Pakistan’s defence minister, Khawaja Asif, has affirmed that the general elections planned for October this year will proceed as scheduled, dismissing rumours of a potential postponement. Political experts strongly believe that only timely, free, and fair elections can restore much-needed political stability in Pakistan, especially in the face of a severe economic crisis.
The opposition party, Pakistan Tehreek-e-Insaf (PTI), led by former Prime Minister Imran Khan, had expressed concerns that the ruling coalition might attempt to delay the general elections. However, Asif clarified on Sunday that the assemblies would complete their five-year term in August, and the polls would subsequently occur within 60 days. When replying to a question about the timing of the elections, Asif stated that they would indeed take place in October without any delays, as reported by The Express Tribune.
According to the country’s constitution, a general election for the National Assembly or a provincial assembly must be conducted within 60 days after the expiration of the assembly’s term unless the assembly has been dissolved earlier. Earlier this year, the PTI dissolved the Punjab and Khyber Pakhtunkhwa provincial assemblies, hoping to compel the ruling alliance to dissolve other legislatures and hold elections within 90 days. But, the talks between the government and the PTI regarding the election date failed to yield any results.
The government has consistently opposed holding snap polls or conducting separate national and provincial elections, citing concerns such as security, insufficient funds, and the absence of updated census results. Even the intervention of the Supreme Court failed to facilitate elections in the two provinces, where caretaker governments continue to function beyond their 90-day term.
The ruling coalition’s Pakistan People’s Party (PPP) has taken steps to persuade other parties in the alliance about the importance of holding elections on time. PPP Co-Chairman and retired President Asif Ali Zardari have explicitly stated that delaying the general elections beyond October would be unwise. The Pakistan Institute of Legislative Development and Transparency (Pildat), a think tank focused on political and public policy research, has also called for free and fair general elections for all assemblies by October 2023. They emphasise that the Election Commission of Pakistan must be fully prepared for this task.
Pildat highlights that the current National Assembly will complete its five-year term on August 12, suggesting that the fresh general election must occur within 60 days, as the Constitution of Pakistan mandates. Therefore, the latest conceivable date for the 2023 general elections would be October 12. However, Pildat clarifies that if the National Assembly is dissolved even a day before the completion of its term, the election must be held within 90 days.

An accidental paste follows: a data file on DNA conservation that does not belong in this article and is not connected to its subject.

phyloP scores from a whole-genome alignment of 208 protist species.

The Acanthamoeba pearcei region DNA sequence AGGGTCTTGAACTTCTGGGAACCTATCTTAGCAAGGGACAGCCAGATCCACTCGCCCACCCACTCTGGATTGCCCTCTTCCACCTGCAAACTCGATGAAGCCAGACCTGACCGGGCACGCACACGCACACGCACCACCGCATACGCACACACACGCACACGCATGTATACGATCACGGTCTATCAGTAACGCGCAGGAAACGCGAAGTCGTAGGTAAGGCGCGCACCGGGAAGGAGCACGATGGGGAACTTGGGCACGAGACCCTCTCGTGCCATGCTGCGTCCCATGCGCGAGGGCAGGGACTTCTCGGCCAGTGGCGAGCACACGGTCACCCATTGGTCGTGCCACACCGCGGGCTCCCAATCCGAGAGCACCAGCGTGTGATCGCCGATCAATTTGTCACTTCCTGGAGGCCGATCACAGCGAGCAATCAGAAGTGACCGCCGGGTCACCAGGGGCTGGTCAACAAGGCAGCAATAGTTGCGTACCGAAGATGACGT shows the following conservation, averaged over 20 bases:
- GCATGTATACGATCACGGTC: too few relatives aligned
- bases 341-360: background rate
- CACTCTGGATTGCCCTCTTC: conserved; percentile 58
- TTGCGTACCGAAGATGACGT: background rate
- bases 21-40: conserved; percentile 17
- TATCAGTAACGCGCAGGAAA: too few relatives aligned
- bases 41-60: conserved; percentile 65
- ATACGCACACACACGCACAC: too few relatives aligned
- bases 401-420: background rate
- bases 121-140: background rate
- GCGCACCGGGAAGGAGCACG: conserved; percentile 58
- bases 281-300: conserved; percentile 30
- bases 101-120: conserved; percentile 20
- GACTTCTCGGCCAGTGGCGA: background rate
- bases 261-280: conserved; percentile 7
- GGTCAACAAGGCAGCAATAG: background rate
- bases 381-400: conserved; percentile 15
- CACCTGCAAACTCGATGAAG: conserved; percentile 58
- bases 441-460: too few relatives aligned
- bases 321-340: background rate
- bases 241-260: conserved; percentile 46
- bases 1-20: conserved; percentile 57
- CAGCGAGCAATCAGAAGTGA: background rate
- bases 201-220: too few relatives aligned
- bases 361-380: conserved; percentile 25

The political landscape in Pakistan has been marred by instability and polarisation, which began with a no-confidence vote last April that ousted former Prime Minister Imran Khan. Since then, the issue has only intensified, with Khan leading a popular opposition movement against the incumbent coalition government and the military, organising numerous large-scale rallies throughout the country.
Politically, the government sees an advantage in the coming elections. It allows more time to address the pressing economic crisis and improve its lacklustre domestic performance. Although its diplomatic foreign policy approach has been relatively more successful, its impact may not significantly influence the elections. On the other hand, Khan’s party achieved notable success in a series of by-elections held in July and October 2022. In an attempt to impede Khan and his party, the state has resorted to legal cases, following a familiar playbook often employed against opposition politicians in Pakistan, although with limited success due to the involvement of the courts.
The general elections may not prove to be a panacea for Pakistan, which is going through one of the worst economic crises in decades. Instead, it may pitch the ruling parties, the opposition, and the military against each other on a renewed note. Imran Khan’s PTI has already accused the military of trying to prevent it from coming to power. The ruling coalition of the Pakistan Muslim League and Pakistan People’s Party know the power games and how to play them. Khan may already have tasted it in how his party leaders have deserted him in the aftermath of the May 9 violence. Not just that, media outlets have been advised to black him out. He would finally know that the crowd is not the strength.
For the world, it’s another experiment with democracy for Pakistan. Let’s keep our fingers crossed! (IPA Service)